“With the test drive from the west coast of California to Las Vegas we're demonstrating our leading role in the area of self-driving cars”, Audi technical development director Professor Dr. Ulrich Hackenberg said in a statement.
The prototype, an Audi A7 nicknamed “Jack” by engineers, can drive itself at up to 110 km/h on motorways, performing lane changes and overtaking automatically, the company said.
Standard sensors such as radars, as well as some that will be installed on future models, including a 3D camera and a laser scanner, allow the car to match its speed to others around it and to perform road manoeuvres.
Human drivers take back control from the automatic systems before entering built-up areas, which are currently too complex for the car to navigate by itself.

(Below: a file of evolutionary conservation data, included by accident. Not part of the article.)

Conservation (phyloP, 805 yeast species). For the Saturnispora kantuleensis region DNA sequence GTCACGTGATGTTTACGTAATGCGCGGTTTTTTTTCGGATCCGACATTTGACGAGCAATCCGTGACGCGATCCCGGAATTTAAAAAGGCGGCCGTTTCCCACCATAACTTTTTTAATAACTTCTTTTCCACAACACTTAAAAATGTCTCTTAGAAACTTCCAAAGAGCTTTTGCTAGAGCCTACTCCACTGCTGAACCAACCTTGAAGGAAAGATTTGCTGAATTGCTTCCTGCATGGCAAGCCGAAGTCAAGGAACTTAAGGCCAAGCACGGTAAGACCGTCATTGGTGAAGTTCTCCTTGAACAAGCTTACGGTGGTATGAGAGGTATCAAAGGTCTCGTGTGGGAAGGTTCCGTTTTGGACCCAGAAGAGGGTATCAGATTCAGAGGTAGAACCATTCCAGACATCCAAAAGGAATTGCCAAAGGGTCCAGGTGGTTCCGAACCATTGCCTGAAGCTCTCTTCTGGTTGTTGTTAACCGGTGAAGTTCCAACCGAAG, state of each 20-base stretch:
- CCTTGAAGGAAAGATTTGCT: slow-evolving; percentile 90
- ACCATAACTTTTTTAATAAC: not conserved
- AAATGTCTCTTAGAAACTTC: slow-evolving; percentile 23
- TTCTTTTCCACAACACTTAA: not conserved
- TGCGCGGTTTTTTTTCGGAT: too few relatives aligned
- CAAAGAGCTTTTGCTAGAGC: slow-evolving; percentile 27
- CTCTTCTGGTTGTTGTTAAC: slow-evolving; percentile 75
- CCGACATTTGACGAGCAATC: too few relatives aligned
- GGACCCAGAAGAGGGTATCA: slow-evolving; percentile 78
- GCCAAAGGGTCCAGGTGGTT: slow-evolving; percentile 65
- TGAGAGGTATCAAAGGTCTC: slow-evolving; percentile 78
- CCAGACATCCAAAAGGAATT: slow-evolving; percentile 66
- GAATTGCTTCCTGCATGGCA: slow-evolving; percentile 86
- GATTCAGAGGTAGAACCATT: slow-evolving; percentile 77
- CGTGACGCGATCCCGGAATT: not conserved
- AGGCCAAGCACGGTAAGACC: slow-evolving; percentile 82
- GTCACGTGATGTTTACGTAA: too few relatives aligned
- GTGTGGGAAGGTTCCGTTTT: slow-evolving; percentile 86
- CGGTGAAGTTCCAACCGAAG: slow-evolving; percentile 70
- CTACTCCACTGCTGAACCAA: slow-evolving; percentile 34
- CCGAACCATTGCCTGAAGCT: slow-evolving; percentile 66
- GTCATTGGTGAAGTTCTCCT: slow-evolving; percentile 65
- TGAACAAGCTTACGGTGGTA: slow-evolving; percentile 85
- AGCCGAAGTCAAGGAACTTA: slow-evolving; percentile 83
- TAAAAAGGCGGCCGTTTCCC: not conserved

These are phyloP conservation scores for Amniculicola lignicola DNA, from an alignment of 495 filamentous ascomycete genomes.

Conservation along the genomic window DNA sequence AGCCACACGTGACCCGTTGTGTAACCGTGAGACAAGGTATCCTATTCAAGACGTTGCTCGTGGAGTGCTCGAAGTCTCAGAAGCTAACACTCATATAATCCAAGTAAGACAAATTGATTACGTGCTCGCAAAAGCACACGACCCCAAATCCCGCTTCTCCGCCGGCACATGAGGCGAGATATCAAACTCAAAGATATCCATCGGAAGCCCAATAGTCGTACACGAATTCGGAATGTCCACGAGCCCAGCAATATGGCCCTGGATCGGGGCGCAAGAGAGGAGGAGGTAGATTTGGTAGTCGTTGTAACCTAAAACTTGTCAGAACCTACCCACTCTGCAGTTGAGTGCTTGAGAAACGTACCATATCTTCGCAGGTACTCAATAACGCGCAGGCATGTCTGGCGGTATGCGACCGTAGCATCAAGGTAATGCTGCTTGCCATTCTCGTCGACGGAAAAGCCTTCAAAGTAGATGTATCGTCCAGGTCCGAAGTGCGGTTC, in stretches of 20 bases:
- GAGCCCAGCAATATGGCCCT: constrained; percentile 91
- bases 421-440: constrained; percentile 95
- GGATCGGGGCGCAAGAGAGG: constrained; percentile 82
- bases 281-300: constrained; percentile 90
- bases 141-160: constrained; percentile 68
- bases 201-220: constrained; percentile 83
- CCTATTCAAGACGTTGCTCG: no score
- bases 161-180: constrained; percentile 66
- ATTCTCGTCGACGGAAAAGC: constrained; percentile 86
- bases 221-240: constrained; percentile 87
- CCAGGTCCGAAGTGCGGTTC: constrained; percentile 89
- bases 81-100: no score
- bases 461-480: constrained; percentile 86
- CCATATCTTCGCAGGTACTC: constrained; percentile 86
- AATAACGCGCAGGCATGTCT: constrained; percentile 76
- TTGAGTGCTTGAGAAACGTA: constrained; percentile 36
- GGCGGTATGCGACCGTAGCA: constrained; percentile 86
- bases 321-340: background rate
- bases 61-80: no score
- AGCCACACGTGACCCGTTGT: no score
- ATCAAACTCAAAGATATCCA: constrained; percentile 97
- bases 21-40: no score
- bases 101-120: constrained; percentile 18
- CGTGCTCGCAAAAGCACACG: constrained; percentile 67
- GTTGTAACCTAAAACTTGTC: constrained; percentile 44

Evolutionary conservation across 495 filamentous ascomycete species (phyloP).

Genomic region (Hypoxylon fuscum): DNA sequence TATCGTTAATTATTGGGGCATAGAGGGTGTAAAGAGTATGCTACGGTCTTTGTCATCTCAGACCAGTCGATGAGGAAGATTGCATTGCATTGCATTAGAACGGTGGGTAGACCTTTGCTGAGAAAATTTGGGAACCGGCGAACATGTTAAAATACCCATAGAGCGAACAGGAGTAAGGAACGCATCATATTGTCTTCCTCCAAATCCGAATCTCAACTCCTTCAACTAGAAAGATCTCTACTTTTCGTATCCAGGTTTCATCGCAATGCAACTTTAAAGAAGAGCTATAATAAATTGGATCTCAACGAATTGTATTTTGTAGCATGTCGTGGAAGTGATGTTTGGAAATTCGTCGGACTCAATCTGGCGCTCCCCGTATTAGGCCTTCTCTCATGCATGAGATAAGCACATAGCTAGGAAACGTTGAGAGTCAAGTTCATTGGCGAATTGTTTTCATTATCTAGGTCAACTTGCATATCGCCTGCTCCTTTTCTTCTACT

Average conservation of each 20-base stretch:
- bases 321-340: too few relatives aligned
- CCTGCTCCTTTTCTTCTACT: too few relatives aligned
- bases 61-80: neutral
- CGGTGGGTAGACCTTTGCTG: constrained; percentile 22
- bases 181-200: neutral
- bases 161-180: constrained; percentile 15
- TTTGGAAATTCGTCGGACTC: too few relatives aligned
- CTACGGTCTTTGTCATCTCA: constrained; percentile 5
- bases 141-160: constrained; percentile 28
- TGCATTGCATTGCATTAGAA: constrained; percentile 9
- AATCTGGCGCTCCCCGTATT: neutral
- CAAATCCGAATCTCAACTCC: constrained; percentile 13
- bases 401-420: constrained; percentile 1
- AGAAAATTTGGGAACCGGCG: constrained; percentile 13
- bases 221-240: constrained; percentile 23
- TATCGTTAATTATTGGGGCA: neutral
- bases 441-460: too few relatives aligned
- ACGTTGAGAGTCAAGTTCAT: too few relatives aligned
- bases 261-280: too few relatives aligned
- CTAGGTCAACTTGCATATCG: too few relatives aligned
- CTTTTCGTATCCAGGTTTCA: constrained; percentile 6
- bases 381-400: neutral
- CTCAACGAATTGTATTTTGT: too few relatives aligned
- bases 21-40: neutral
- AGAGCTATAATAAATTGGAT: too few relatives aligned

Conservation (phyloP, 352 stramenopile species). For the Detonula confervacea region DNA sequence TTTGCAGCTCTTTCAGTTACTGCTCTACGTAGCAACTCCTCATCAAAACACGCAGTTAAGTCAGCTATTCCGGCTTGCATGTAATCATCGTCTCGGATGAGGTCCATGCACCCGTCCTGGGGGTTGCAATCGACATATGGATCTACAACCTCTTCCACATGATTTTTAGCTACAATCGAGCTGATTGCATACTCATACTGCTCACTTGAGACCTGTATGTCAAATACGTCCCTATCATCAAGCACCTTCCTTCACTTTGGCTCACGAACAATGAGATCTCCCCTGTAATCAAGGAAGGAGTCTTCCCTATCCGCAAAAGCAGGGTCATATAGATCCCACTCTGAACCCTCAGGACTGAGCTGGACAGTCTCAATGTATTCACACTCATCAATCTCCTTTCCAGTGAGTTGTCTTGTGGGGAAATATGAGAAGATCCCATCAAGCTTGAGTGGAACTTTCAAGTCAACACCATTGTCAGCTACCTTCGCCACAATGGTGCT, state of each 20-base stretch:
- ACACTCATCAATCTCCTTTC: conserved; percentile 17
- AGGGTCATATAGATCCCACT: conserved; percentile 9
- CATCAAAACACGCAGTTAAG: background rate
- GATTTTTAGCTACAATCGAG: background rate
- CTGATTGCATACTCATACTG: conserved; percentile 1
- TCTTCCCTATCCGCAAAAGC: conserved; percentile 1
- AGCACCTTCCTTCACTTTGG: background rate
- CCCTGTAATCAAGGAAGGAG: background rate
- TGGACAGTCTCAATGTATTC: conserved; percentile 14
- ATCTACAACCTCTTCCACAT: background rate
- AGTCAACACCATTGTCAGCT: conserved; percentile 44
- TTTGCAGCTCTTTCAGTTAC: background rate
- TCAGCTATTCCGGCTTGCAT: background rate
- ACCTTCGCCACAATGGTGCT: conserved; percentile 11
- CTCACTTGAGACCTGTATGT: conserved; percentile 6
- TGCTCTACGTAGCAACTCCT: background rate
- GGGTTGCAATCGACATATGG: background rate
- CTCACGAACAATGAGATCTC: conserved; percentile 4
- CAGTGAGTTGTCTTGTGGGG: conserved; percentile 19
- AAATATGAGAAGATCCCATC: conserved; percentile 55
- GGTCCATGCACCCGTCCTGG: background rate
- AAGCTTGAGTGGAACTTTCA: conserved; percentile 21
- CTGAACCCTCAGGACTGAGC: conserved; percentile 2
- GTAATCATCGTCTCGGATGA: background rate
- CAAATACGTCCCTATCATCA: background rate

If the driver ignores the signals to take back the wheel, the car automatically brings itself to a stop on the hard shoulder.
Gold rush for networked cars
Car-makers have flocked to the show in recent years, hoping to impress consumers and meet new business partners in the hectic flurry of hotel-room meetings, as drivers increasingly demand high-tech features in their rides.
A 2013 survey by Accenture showed that 39 percent of US car buyers said technology was their top selling point.
At last year's show, Audi's self-driving car made a short trip through Las Vegas, but the company is hoping to make a bigger impression this time around with its long-distance trek.
“CES has definitely become an A show”, Audi spokesman Brad Stertz told Bloomberg.
“It's important now more than ever, especially in the luxury segment, to be seen as a technology leader.”